The great Ib Melchior sits in his office in Los Angeles, CA, July 2012. Photo by Brett Homenick.
This morning I woke up to some terrible news. Ib J. Melchior, the 97-year-old, Danish-born writer and filmmaker, passed away in Los Angeles. Ib's work has been prevalent in my life ever since I was a child. I remember seeing Reptilicus (1961), a film for which he wrote the screenplay and worked on the American version, in my early years. Later on, I'd see more of his sci-fi efforts, including The Angry Red Planet (1959), which is perhaps his best-known film. He was also the son of famed opera singer Lauritz Melchior.
Ib Melchior addresses guests at a party held at the home of one of his many friends, July 2012. Photo by Brett Homenick.
I first contacted Ib via his short-lived official Web site in 2007. Given his involvement in some of my favorite Western monster movies, as well as his participation in the screenplay of The Volcano Monsters, I was eager to speak with him. It wasn't until a few months later (in 2008) that I received an apologetic response. Ib told me that he had only just received my inquiry and joked that it must have gotten lost in the Twilight Zone.
In short order, the interview was arranged, and I was quickly learning some very interesting information about everything from the abandoned Volcano Monsters project to Reptilicus. Perhaps much of this information was already known to other movie researchers at the time, but hearing directly from the man who made it all happen was a true joy. After the interview came out, Ib and I stayed in touch, and I always looked forward to our telephone conversations.
Yours truly with Ib Melchior at his home, right behind the legendary Chateau Marmont in Los Anegeles, July 2012.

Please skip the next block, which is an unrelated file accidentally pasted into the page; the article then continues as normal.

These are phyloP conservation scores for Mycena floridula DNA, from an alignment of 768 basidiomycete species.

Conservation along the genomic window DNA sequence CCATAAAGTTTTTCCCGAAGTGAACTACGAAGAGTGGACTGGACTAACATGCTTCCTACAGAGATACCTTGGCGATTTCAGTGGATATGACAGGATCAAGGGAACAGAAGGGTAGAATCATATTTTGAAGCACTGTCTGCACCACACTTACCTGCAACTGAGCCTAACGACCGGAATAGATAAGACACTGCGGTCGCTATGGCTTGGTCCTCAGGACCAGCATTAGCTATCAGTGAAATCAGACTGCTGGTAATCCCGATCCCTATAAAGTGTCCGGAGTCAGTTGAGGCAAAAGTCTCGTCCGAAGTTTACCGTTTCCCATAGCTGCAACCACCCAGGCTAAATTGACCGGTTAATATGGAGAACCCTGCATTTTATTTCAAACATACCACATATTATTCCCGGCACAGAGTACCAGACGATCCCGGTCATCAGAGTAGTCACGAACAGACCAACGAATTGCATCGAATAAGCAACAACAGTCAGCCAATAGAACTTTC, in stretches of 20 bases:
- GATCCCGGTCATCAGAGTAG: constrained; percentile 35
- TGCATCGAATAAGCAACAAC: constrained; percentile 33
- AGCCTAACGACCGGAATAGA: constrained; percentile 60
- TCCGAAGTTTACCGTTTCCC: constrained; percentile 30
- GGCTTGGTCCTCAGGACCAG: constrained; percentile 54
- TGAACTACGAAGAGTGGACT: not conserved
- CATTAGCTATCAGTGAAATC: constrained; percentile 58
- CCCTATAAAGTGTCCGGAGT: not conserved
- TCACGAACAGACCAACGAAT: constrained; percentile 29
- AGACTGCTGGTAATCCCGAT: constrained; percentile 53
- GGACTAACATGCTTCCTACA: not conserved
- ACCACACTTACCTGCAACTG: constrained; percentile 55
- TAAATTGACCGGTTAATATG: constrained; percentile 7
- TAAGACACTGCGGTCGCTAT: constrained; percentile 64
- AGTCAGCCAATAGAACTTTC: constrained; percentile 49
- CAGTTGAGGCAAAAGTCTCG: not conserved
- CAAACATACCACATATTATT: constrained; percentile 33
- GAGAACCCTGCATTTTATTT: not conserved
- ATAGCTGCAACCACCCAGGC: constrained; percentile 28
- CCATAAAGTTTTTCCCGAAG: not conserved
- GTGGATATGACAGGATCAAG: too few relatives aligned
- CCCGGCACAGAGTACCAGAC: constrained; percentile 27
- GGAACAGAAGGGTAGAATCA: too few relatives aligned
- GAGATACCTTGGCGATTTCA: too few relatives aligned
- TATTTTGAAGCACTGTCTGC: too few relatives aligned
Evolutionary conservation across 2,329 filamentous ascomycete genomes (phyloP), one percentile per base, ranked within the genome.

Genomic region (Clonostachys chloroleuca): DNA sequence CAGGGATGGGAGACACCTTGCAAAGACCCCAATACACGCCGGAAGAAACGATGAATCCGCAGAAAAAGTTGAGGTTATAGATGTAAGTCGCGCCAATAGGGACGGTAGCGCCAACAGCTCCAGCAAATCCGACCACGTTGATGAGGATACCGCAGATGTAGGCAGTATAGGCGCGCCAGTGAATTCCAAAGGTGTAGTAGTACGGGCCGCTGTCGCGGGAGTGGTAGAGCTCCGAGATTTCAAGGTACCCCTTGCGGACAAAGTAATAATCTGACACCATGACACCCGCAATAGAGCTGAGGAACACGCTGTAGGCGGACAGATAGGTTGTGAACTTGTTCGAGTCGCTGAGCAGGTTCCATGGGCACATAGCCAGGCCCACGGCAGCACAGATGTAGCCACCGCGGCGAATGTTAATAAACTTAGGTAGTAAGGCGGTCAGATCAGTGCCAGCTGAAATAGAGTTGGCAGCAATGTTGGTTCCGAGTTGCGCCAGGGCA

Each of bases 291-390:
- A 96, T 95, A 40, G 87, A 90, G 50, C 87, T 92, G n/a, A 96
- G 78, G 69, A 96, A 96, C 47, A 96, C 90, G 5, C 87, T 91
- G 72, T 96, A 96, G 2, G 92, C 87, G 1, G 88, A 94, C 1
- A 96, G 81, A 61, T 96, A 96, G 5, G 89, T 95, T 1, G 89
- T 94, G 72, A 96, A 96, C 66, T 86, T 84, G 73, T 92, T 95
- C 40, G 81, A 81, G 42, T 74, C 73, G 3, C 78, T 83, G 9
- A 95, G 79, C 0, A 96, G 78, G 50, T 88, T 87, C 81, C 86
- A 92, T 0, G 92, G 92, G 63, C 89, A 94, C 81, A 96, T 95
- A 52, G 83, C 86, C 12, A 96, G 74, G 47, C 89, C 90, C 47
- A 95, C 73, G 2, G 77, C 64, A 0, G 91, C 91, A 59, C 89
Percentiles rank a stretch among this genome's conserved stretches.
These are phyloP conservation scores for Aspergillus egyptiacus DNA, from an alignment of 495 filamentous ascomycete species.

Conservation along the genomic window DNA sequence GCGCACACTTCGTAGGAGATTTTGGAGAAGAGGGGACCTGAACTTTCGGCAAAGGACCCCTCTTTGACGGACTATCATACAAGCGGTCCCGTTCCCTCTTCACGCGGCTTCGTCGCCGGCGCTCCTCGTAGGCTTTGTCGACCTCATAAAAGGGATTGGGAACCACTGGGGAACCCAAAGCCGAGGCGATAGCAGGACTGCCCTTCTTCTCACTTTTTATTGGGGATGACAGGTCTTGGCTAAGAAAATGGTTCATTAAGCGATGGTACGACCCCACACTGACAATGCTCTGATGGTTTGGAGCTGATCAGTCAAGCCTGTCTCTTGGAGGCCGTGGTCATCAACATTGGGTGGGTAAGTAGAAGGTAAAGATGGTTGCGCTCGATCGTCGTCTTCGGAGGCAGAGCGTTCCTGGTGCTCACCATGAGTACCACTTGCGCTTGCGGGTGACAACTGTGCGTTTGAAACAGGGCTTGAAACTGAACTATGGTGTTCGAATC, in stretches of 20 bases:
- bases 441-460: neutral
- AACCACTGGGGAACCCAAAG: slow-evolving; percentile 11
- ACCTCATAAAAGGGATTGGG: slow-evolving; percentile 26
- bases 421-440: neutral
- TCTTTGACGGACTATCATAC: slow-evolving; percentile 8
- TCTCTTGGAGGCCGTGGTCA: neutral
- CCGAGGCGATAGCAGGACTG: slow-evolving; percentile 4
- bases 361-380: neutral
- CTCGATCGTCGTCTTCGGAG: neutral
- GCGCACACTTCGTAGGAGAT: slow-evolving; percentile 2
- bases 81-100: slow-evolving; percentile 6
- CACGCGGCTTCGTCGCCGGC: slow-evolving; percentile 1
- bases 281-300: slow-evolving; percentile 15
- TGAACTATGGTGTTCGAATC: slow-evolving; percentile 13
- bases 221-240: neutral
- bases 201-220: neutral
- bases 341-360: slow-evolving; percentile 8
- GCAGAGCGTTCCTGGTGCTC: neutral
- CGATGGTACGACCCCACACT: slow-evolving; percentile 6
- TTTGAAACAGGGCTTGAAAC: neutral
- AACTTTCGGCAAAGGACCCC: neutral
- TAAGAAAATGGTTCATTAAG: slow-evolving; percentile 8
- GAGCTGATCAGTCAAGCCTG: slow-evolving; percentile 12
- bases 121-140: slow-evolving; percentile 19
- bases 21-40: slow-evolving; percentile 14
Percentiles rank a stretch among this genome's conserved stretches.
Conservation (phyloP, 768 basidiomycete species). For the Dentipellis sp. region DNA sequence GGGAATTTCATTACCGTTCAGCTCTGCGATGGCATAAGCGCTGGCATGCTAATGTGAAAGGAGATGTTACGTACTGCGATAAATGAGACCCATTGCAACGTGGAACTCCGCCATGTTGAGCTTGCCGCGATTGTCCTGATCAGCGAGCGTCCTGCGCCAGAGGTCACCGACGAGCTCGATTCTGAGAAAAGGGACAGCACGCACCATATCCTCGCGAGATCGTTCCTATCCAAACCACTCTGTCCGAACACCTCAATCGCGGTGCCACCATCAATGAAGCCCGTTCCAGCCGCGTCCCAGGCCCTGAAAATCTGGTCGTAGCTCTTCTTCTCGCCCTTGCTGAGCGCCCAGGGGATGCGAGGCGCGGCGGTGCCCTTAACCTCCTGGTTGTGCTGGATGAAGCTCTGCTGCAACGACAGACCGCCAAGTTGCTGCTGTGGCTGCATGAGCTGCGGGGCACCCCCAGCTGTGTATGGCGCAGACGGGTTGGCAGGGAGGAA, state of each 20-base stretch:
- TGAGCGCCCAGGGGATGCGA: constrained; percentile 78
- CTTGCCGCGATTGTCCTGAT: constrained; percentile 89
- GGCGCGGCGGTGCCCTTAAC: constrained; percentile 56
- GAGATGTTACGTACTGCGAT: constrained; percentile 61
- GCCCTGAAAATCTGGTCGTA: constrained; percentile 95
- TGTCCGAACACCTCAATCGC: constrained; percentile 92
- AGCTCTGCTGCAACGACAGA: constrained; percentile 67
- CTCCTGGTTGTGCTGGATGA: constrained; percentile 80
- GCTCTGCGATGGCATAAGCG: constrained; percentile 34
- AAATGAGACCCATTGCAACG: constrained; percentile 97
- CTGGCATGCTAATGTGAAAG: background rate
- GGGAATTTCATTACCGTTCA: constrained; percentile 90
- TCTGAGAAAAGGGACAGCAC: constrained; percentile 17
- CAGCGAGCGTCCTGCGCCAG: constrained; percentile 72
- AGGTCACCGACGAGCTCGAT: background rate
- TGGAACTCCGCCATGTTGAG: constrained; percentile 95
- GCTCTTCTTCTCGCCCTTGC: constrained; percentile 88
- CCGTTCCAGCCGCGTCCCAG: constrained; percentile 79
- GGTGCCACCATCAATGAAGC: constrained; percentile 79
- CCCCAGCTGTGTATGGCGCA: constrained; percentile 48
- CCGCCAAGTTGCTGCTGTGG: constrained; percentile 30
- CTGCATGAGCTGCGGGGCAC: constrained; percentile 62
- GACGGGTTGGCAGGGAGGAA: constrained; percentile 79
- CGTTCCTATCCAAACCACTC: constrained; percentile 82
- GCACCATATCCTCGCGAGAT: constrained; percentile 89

Around this time, Ib came out with a new book, Melchior A La Carte, which I was very happy to review. After the review was published and sent to Ib, he wrote me a message, thanking me for my review, and offered to put me up for the night should I choose to visit L.A. I was surprised to receive such an offer, and naturally there was no way I could turn it down. So, when I came to L.A. in September 2009, I made plans with Ib, and I was able to spend the night at his house.
I would get to know Ib very well and would see him often until March 2011, which is when I moved to Japan. In fact, when I told Ib about my plans to move, he sent me an extremely encouraging message in response. Given that it would be my first time living in another country, his words proved to be a big help.
While I could no longer see Ib in person, we did exchange Christmas cards and phone conversations. When I came to visit L.A. for about a week in July 2012, I stayed with the Melchiors the whole time. They were always such gracious hosts.
A familiar poster hangs in Ib Melchior's home. Photo by Brett Homenick.
When his wife Cleo died last October, I knew it would be a devastating blow to Ib. He loved her with all his heart, and losing a spouse, especially at such an advanced age, would be unfathomably painful for anyone to handle. I mailed Ib a condolence card and later a Christmas card. But I did not call him until January. When I spoke with him, he seemed to be doing fairly well under the circumstances, but the wind was clearly taken out his sails. He told me it would be a long time before he would have any motivation to resume any of the writing projects he had been working on. Despite that, we did joke a bit on the phone and had a pleasant chat. I'm glad our last conversation ended on a high note.
When I last visited Ib in 2012, he wanted to show me his favorite movie, Around the World in 80 Days (1956). Unfortunately, a glitch in the VHS tape prevented us from watching it, and ever since then I was hoping for a chance to see the movie along with Ib, who was probably its greatest champion. Now I will have to watch the film in his memory.
Rest in peace, Ib. Your kindness knew no bounds, and I will be forever grateful. Thank you.